Driver Genius 10

Nov 26, 2011 | comments

Developer: Driver-Soft Inc.
Platform: Windows 2000/XP/2003/Vista / 7 (32/64 bit)
Compatible with Seven: full

Driver Genius is a professional tool for backing up or restoring the drivers, it can fast detect all the devices in computer and backup the drivers, and it can make the drivers into the zip-compressed format or self-extractor format files. When you reinstall the operation system, you can use restore-drivers function to restore all the drivers. You need only click the mouse, and then the drivers will be installed into your system automatically. Certainly, you can also make the drivers into an auto-install package, in this way, the drivers installation is as simple as the other software installation. It has the simple wizard mode and even beginner can also use it easily.


# Backup your drivers to a ZIP or EXE self-extracting file.
# Clone your drivers to an auto-setup package.
# Wizard mode allow you step by step backup or restore your drivers.
# Get detailed information about your installed devices.
# Search for drivers for non-internet connected computer.
# Easy to get the most recent drivers for your computer.
# Search all available drivers update by one click.
# Liveupdate your drivers information database online.


1. Driver scan scheduler – schedule regular scans to ensure your drivers are always up-to-date.
2. Download Verification – auto-checks downloaded drivers to ensure complete downloads.
3. Driver download location can be set by user.
4. Automatic removal of out of date drivers from download manager.
5. Driver scan accuracy. Now provides more accurate information about out of date drivers.
6. Thousands up updates and additions to the Driver Database.
7. One-click driver installation. Install multiple drivers with a single click.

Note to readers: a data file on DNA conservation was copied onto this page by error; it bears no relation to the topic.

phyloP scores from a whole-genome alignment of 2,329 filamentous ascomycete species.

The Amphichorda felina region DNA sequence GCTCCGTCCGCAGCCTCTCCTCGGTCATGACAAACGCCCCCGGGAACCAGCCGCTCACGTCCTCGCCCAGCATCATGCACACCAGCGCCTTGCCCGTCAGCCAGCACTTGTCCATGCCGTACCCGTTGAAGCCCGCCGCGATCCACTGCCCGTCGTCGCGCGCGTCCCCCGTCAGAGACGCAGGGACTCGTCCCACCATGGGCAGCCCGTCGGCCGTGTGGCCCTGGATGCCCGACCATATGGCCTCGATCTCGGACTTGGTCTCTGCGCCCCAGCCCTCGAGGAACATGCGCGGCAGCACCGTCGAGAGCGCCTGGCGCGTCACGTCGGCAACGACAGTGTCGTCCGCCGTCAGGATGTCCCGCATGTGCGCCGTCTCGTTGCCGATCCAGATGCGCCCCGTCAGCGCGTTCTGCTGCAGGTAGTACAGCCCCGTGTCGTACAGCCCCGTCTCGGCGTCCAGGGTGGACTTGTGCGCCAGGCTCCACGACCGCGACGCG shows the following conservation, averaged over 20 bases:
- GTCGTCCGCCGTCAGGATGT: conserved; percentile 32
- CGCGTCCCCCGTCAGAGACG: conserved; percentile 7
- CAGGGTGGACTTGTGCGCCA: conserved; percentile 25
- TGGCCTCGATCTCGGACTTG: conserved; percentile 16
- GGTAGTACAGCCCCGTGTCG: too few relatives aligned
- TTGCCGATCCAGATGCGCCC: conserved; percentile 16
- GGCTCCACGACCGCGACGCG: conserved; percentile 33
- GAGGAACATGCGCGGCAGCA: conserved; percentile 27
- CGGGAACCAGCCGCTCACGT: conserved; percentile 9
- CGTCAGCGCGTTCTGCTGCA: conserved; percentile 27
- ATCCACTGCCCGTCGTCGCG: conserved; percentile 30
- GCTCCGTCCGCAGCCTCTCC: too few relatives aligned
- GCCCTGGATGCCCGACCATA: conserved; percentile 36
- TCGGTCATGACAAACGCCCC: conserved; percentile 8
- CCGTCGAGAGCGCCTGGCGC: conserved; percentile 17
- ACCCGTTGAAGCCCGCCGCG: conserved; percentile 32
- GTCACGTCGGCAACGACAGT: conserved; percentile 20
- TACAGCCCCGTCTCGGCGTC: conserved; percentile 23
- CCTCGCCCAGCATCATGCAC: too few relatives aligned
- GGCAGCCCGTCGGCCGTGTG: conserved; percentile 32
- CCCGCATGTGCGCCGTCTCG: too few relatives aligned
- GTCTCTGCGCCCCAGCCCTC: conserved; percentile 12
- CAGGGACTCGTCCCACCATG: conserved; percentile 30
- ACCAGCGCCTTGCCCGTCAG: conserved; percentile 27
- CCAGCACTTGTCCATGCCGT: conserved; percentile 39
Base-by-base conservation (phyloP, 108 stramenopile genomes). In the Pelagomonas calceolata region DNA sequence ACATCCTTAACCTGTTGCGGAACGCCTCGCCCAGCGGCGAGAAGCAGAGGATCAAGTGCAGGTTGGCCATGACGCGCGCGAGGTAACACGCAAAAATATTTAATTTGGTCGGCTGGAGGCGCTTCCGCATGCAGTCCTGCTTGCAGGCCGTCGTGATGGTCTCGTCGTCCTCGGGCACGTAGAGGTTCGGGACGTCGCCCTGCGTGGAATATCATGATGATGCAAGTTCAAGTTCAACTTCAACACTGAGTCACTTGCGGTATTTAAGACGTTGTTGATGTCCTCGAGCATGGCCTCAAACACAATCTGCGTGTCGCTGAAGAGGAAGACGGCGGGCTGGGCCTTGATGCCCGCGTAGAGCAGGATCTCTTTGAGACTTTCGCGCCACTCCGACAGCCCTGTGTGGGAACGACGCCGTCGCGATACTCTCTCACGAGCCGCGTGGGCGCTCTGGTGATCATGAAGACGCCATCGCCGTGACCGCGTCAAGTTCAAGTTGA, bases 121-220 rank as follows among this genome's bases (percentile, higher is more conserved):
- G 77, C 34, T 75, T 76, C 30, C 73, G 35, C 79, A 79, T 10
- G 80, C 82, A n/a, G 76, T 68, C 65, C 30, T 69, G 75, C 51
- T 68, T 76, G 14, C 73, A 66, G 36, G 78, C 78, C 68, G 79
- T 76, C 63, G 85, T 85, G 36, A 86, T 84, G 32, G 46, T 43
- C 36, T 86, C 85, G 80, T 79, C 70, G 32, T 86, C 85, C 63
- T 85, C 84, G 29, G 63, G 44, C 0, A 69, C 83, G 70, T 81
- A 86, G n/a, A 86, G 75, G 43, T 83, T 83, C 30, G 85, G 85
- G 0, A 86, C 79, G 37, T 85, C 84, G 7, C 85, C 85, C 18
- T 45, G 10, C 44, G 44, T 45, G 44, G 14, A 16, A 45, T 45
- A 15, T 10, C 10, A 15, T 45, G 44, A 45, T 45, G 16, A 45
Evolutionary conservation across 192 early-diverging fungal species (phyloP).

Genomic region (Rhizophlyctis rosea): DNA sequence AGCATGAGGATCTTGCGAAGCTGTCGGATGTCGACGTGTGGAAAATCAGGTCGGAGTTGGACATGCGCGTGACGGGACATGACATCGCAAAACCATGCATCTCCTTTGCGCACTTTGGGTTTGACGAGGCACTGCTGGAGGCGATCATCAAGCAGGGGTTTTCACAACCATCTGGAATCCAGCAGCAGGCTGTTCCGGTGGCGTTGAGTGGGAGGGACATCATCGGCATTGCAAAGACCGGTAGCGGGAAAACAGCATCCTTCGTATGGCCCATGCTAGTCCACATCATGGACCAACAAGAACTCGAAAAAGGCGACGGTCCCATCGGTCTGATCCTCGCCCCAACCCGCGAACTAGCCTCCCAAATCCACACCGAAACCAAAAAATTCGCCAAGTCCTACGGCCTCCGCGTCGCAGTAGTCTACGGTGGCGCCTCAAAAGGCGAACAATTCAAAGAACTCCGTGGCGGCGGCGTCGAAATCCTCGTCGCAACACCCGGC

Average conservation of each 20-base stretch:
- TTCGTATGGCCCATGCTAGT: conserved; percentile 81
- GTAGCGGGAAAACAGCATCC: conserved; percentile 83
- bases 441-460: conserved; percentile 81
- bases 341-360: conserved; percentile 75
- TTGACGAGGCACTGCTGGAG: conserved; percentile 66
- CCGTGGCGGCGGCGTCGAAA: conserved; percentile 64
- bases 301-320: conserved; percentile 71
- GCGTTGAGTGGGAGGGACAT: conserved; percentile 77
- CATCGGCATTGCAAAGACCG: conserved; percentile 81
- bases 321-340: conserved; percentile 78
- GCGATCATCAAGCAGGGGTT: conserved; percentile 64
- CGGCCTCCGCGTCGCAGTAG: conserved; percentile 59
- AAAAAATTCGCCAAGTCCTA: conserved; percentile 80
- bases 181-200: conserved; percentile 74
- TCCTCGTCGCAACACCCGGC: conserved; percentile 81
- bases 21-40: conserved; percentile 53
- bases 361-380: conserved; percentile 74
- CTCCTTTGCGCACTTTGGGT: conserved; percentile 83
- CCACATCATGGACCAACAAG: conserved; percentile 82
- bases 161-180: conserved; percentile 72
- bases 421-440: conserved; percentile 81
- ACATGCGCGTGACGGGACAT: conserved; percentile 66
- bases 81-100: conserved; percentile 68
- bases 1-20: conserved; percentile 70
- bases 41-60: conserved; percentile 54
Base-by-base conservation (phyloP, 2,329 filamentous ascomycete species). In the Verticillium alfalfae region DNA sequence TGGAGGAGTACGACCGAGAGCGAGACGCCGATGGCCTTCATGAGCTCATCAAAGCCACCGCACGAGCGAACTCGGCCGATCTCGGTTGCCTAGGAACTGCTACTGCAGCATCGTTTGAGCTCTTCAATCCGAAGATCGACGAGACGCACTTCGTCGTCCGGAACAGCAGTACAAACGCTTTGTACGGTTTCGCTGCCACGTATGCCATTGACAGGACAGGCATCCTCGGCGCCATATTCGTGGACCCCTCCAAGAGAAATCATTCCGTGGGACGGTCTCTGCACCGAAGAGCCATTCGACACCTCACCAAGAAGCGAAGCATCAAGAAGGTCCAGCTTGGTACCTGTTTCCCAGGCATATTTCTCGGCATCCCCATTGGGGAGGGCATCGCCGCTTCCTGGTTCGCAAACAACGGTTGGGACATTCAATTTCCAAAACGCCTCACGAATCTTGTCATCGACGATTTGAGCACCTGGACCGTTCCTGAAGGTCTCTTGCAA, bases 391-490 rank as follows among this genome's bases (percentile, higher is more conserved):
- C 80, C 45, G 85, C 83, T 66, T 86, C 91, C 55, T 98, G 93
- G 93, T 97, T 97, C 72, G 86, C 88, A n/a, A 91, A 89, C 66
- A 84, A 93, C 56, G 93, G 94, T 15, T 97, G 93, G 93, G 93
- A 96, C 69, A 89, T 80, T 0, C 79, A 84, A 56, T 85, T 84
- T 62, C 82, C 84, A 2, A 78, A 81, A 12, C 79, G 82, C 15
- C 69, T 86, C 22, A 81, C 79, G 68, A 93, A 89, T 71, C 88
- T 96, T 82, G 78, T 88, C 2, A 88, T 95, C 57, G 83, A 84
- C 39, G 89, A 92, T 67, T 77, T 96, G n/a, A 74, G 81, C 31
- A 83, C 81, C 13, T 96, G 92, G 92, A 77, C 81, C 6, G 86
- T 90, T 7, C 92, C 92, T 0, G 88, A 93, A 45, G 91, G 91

8. Driver downloads are faster and more reliable.
9. User interface enhancements make Driver Genius easier and more convenient than ever.


Spyware Doctor 2011

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Spyware Doctor with AntiVirus delivers powerful antivirus and antispyware protection without slowing down your PC.12 Defends your PC against malware attacks utilizing Advanced Detection Intelligence with multiple techniques that provide proactive, reactive and automated protection to stop threats at every entry point. These techniques include:

ThreatFire Behavioral Intelligence blocks new threats faster than traditional signature methods by scanning and analyzing computer processes to accurately detect and block malicious activity

Advanced rootkit detection technology identifies and removes hidden threats

Browsing protection against web-based attacks, including phishing attempts, rogueware scare tactics and silent drive-by downloads, using reactive blacklists and proactive dynamic content analysis

Constant real-time IntelliGuard protection prevents known and new malware threats from installing on your PC and potentially causing harm. IntelliGuard monitors for malicious activity involving spyware processes, tracking cookies, suspicious ActiveX objects, browser hijackers, keyloggers, trojans and more

Intelli-Scan swiftly hunts and kills active spyware threats utilizing patent-pending spider scanning technology

Smart Updates silently and automatically installs protection updates and product upgrades to ensure continued powerful protection against the latest threat outbreaks.